UBC Theses and Dissertations
Translocation and accumulation of organic and inorganic nitrogen in wood resources colonized by the mycelial cord systems of the decay fungus Hypholoma fasciculare Philpott, Timothy James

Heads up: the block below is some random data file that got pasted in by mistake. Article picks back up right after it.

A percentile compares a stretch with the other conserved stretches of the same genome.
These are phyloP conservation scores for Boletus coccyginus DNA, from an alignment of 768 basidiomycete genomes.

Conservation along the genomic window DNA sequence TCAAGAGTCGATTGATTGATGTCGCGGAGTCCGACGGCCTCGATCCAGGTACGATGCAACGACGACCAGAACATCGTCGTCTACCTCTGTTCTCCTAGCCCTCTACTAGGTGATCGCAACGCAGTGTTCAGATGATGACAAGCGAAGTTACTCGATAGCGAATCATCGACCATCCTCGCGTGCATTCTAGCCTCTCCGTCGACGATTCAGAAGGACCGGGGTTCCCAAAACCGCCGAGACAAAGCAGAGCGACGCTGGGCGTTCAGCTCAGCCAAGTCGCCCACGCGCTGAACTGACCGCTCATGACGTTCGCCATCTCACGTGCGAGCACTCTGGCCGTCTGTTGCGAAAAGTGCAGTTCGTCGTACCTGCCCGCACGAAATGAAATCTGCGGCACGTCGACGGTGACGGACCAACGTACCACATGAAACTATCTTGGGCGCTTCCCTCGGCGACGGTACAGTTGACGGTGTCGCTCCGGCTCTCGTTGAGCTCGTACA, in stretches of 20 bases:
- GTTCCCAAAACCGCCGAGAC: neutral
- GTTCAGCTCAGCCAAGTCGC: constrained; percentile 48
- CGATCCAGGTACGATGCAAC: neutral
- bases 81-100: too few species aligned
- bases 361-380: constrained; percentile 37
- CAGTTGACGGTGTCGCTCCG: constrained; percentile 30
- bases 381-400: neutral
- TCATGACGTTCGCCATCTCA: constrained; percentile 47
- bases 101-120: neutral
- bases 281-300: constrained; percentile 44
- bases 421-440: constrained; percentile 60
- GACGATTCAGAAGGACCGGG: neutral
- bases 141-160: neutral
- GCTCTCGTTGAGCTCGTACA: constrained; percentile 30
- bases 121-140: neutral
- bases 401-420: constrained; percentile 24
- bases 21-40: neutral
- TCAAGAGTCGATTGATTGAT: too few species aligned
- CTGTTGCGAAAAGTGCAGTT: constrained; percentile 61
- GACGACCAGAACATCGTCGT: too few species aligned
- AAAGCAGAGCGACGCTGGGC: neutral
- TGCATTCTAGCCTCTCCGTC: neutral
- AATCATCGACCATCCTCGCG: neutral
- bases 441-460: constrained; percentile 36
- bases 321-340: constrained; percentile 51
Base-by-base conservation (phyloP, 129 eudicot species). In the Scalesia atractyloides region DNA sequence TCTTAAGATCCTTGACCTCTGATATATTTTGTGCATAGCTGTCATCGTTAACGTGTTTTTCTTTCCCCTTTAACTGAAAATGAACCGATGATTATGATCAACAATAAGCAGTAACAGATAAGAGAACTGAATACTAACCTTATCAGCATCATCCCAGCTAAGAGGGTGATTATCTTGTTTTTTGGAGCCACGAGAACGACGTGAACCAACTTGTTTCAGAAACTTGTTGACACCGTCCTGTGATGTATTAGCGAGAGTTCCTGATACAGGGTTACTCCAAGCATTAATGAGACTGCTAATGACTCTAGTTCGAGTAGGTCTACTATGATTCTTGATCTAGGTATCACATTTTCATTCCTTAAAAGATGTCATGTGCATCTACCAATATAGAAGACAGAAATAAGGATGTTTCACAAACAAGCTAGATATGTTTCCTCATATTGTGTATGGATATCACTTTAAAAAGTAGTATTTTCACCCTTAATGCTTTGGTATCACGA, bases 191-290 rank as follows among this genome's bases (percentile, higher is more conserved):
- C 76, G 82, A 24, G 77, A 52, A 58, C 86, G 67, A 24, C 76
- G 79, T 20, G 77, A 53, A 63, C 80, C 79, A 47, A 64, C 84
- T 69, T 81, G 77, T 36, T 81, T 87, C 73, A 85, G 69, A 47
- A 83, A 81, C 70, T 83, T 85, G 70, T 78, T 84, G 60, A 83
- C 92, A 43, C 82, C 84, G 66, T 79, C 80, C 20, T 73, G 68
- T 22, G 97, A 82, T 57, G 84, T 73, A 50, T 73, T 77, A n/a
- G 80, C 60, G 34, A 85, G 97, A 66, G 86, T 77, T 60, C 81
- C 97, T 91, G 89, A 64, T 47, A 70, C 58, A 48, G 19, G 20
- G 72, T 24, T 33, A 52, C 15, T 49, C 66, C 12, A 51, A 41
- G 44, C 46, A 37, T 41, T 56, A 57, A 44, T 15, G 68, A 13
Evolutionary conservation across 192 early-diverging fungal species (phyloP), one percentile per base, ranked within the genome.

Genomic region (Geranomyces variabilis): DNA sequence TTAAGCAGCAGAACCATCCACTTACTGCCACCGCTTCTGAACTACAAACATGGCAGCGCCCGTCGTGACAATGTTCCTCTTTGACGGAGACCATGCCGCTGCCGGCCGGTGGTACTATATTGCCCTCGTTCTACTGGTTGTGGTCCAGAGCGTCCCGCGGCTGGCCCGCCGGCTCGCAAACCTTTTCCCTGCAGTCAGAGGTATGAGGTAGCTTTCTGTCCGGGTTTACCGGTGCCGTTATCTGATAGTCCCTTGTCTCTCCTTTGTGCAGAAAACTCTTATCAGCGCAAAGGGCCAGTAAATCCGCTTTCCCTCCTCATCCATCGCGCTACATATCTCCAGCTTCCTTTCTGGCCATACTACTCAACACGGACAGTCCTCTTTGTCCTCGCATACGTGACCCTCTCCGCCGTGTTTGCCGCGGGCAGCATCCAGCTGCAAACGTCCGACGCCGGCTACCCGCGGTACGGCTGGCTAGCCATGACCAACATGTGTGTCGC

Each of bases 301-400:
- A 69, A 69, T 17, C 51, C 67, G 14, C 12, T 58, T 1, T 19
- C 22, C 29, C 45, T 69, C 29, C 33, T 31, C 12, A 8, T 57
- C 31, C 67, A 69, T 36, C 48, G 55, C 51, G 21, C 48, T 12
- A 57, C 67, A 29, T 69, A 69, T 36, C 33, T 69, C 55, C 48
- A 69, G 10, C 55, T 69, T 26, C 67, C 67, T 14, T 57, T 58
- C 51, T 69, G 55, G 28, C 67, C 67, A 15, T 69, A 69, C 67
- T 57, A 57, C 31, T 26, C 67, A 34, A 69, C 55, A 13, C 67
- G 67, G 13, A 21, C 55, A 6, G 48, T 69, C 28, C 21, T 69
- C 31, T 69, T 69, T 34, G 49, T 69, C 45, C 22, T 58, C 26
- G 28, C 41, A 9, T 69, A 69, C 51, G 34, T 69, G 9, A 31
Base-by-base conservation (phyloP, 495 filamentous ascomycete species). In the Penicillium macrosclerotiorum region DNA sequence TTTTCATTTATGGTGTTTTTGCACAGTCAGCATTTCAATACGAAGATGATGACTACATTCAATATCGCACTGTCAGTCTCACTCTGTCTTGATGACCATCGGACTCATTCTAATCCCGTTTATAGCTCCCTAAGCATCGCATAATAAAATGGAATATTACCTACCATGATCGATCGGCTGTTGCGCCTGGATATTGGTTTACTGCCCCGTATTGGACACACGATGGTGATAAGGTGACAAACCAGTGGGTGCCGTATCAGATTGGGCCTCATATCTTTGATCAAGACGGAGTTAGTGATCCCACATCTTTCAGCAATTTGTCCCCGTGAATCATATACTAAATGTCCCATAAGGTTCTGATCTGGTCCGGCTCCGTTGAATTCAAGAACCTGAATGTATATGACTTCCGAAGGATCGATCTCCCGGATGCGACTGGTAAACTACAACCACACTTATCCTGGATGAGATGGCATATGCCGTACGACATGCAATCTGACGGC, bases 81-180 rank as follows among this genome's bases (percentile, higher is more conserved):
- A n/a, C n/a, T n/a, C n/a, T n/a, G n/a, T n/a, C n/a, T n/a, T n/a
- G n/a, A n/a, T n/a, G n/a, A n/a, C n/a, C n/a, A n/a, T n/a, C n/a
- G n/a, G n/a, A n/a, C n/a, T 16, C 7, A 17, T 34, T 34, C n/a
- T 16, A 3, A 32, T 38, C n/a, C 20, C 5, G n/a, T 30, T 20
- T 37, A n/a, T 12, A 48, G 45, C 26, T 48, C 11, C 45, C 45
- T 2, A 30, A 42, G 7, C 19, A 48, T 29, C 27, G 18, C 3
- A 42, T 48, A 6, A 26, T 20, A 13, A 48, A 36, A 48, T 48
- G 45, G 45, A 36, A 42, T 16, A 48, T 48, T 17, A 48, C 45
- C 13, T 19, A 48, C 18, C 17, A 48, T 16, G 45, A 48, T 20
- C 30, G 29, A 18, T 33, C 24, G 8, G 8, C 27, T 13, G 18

Translocation of nitrogen (N) through mycelial cords of wood decay fungi is thought to be the mechanism responsible for the observed increase in absolute N content in woody debris over time. This research evaluates the ability of the mycelial cords of the wood ¹⁵decay fungus Hypholoma fasciculare to translocate and accumulate labeled organic (¹⁵N-glycine, N Douglas-fir litter) and inorganic N (¹⁵NH₄⁺, ¹⁵NO₃⁻) in its wood substrate. Each N form was supplied separately to the growing fronts of mycelial cords established over 67 days from wood blocks (Douglas-fir) in soil microcosms. Three sampling occasions (days 6, 18 and 30 after N addition) were used to identify trends in ¹⁵N transfer and total N accumulation. Wood blocks inoculated with Hypholoma fasciculare assimilated significantly more ¹⁵N than uninoculated blocks for all ¹⁵N treatments on at least one sampling occasion. After 73 days of incubation (day 6 sampling occasion), inoculated wood blocks increased in absolute N content by 211% relative to uninoculated control blocks, but 80% of this accumulated N was lost after 97 days of incubation (day 30 sampling occasion). The small amount of ¹⁵N that was transferred contrasted with the large increase in total N, suggesting that the site of N transfer was largely from the soil underneath wood blocks rather than at the site of ¹⁵N injection. The precipitous decline in absolute N content was attributed to visible indications of mycelial senescence. This research demonstrates that the mycelial cords of Hypoloma fasciculare are capable of translocating ¹⁵N into a wood substrate and can also greatly increase the absolute N content of wood blocks. The results are discussed in the context of fungal ecology as well as woody debris management.
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